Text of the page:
Commentary on Day and Colleagues : The Association Between Prenatal Alcohol Exposure and Behavior at 22 Years of Age—Adverse Effects of Risky Patterns of Drinking Among Low to Moderate Alcohol-Using Pregnant Women

Authors

  • Sandra W. Jacobson,

    1. Department of Psychiatry and Behavioral Neurosciences , Wayne State University School of Medicine, Detroit, Michigan
    2. Departments of Human Biology and of Psychiatry and Mental Health , University of Cape Town Faculty of Health Sciences, Cape Town, South Africa
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  • R. Colin Carter,

    1. Division of Emergency Medicine , Department of Pediatrics, Columbia University College of Physicians and Surgeons, New York, New York
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  • Joseph L. Jacobson

    1. Department of Psychiatry and Behavioral Neurosciences , Wayne State University School of Medicine, Detroit, Michigan
    2. Departments of Human Biology and of Psychiatry and Mental Health , University of Cape Town Faculty of Health Sciences, Cape Town, South Africa
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Reprint requests: Sandra W. Jacobson, PhD, Department of Psychiatry and Behavioral Neurosciences, Wayne State University School of Medicine, 3901 Chrysler Drive, Suite 2-C, Detroit, MI 48201; Tel.: 313-993-5454; Fax: 313-993-3427; E-mail: sandra.jacobson@wayne.edu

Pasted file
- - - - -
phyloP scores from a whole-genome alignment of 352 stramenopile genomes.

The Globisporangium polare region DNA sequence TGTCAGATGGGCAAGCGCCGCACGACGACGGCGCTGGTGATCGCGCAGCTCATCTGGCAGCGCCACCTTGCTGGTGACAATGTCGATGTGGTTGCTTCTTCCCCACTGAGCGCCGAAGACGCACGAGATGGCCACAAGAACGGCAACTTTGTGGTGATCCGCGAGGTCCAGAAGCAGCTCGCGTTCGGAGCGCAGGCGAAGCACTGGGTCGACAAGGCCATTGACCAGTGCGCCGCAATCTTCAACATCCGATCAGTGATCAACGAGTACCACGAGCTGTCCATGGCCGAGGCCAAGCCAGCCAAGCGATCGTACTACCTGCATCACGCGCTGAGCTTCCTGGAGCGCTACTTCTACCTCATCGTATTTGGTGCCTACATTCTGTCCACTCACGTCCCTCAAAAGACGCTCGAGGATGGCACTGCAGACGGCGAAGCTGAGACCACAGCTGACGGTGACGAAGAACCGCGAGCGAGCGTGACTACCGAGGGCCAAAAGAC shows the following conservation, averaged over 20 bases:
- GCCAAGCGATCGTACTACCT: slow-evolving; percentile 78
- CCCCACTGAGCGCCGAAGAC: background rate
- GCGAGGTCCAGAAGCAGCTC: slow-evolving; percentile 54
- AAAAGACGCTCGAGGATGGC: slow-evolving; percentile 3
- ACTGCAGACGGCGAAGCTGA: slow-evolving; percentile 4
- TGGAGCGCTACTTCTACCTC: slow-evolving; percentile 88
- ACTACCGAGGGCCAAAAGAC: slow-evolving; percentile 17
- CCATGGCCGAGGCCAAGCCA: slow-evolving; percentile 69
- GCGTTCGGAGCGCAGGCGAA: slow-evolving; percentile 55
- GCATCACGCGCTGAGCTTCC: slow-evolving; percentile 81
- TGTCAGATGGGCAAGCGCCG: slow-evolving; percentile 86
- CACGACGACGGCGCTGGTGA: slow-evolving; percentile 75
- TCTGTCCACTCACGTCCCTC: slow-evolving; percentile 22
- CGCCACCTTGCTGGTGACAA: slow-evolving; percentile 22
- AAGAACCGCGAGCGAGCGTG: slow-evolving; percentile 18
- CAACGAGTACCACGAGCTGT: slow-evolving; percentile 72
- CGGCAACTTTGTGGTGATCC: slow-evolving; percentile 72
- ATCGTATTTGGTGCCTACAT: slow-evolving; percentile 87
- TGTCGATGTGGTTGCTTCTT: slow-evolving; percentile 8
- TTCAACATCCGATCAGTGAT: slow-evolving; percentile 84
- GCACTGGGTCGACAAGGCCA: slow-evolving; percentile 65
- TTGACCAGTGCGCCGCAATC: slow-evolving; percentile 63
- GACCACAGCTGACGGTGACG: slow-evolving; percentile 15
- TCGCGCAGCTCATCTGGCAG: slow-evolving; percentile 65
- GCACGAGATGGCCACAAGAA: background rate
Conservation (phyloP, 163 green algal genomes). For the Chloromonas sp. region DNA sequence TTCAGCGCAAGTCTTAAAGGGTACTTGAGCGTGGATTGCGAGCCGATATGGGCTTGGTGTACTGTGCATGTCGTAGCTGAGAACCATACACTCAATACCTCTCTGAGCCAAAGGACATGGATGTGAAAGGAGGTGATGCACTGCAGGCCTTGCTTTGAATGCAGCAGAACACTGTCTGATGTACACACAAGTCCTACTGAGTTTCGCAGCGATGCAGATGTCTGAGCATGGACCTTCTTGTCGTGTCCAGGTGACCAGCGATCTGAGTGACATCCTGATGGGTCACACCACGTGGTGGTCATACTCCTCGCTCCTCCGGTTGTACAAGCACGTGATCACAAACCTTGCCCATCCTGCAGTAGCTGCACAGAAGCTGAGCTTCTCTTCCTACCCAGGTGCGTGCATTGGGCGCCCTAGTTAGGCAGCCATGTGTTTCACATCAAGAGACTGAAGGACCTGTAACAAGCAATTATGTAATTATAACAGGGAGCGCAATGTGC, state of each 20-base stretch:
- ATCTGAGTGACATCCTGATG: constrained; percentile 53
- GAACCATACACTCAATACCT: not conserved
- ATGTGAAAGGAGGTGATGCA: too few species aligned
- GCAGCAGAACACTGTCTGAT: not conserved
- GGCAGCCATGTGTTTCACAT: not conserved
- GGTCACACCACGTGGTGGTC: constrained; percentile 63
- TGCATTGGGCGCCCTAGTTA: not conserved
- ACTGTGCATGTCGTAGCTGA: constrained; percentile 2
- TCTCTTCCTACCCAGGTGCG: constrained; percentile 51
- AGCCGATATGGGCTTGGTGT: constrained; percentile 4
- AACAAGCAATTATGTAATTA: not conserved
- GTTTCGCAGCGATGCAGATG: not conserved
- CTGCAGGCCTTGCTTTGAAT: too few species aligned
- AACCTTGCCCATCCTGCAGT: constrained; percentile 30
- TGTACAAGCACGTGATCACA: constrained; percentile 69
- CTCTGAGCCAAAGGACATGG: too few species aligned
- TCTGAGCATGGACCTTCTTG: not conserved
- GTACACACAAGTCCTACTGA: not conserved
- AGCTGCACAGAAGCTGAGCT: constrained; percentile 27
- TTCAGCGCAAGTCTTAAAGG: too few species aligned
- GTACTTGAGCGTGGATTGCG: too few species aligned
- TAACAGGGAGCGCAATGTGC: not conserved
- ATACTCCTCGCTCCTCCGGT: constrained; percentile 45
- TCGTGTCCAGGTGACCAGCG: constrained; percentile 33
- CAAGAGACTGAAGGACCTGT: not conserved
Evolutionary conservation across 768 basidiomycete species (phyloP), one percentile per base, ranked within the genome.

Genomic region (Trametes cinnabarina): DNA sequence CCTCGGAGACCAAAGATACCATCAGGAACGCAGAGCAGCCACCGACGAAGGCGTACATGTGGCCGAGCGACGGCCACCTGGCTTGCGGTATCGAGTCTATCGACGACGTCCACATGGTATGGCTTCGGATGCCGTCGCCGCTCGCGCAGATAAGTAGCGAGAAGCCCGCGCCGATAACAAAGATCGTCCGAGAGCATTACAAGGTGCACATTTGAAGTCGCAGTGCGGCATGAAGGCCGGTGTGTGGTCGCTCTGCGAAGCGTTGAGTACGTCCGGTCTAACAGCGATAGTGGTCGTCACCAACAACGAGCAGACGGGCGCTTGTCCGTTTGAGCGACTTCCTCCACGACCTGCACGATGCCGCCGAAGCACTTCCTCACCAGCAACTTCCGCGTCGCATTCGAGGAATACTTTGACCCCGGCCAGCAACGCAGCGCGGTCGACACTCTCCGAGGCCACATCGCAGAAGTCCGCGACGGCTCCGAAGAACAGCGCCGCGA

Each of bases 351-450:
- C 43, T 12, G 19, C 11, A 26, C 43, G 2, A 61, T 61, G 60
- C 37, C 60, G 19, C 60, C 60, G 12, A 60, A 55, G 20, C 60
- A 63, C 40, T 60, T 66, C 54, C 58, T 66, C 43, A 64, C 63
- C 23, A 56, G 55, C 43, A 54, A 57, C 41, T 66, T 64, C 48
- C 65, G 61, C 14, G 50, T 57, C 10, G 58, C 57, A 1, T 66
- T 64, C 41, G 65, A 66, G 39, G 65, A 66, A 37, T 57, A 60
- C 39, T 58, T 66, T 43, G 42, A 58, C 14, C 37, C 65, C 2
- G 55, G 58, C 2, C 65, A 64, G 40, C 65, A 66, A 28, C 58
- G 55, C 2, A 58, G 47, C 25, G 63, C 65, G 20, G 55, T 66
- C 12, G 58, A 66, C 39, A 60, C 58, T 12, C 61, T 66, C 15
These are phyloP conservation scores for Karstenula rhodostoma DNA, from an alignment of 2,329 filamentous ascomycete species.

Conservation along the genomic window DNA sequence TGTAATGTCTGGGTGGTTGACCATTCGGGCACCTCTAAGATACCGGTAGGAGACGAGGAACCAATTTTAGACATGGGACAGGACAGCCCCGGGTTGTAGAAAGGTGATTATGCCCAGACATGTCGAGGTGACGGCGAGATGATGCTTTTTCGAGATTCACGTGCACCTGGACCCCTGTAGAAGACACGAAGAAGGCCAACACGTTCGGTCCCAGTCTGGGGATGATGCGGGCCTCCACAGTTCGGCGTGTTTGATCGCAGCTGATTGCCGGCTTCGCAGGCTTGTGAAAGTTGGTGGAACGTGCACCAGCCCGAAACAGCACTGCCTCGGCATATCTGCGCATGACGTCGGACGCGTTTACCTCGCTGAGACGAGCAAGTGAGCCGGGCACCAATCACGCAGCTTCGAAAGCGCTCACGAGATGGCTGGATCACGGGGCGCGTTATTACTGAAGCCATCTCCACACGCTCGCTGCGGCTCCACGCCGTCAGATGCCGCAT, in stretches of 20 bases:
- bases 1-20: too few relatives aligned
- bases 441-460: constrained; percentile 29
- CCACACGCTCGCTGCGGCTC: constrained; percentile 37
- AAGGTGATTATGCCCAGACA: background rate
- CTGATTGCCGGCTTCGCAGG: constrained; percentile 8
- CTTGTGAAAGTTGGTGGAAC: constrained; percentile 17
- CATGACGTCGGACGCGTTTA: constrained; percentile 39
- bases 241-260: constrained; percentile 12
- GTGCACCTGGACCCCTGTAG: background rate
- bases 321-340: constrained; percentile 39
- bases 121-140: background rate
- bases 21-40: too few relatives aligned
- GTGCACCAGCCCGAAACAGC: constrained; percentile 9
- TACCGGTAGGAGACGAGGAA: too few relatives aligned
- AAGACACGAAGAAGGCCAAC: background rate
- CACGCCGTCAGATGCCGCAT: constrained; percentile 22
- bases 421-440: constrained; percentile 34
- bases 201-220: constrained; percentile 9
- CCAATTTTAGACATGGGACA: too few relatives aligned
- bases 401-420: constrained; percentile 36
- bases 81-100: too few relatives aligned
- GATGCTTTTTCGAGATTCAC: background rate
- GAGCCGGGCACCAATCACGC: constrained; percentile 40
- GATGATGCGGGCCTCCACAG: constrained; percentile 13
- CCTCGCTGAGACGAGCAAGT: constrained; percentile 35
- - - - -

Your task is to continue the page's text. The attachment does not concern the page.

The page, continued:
Abstract

Day and colleagues have presented the first data showing that the behavioral effects of low to moderate prenatal alcohol exposure seen in childhood and adolescence persist into adulthood. Using the Achenbach Adult Self-Report, they found dose-dependent effects of prenatal exposure on internalizing, externalizing, and attention problems that persist in young adults and, thus, appear to be permanent. To date, few studies have attempted to identify thresholds at which prenatal alcohol exposure is harmful, although the animal literature suggests that even 1 to 2 binge episodes can result in adverse effects in the offspring. Four prospective longitudinal studies have reported adverse effects at what can be characterized as moderate exposure levels based on NIAAA criteria, but moderate drinking women often concentrate their alcohol use on 1 to 2 days per week, thereby engaging in binge drinking. In this study, binge drinking was not a strong predictor of adverse outcome when average daily dose was held constant, a conclusion that the authors note runs “counter to studies that have reported that binge drinking has a greater effect.” This inconsistency may be due to the difficulty of allocating variance that is shared (overlapping) between average daily dose and binge drinking (i.e., dose/occasion). Data from laboratory animal studies, in which dosage can be manipulated experimentally, demonstrate that a higher dose per occasion, the key feature of binge drinking, leads to more severe adverse effects. Day and colleagues' findings of adverse effects at low levels of exposure provides clear evidence that there is no safe level of drinking during pregnancy and that, even at low levels, drinking results in irreversible behavioral impairment. On the other hand, given the evidence from the animal and most human studies, it is important for all women who drink during pregnancy, even at light to moderate levels, to recognize that minimizing their intake per occasion and refraining from binge drinking can reduce risk to the fetus.

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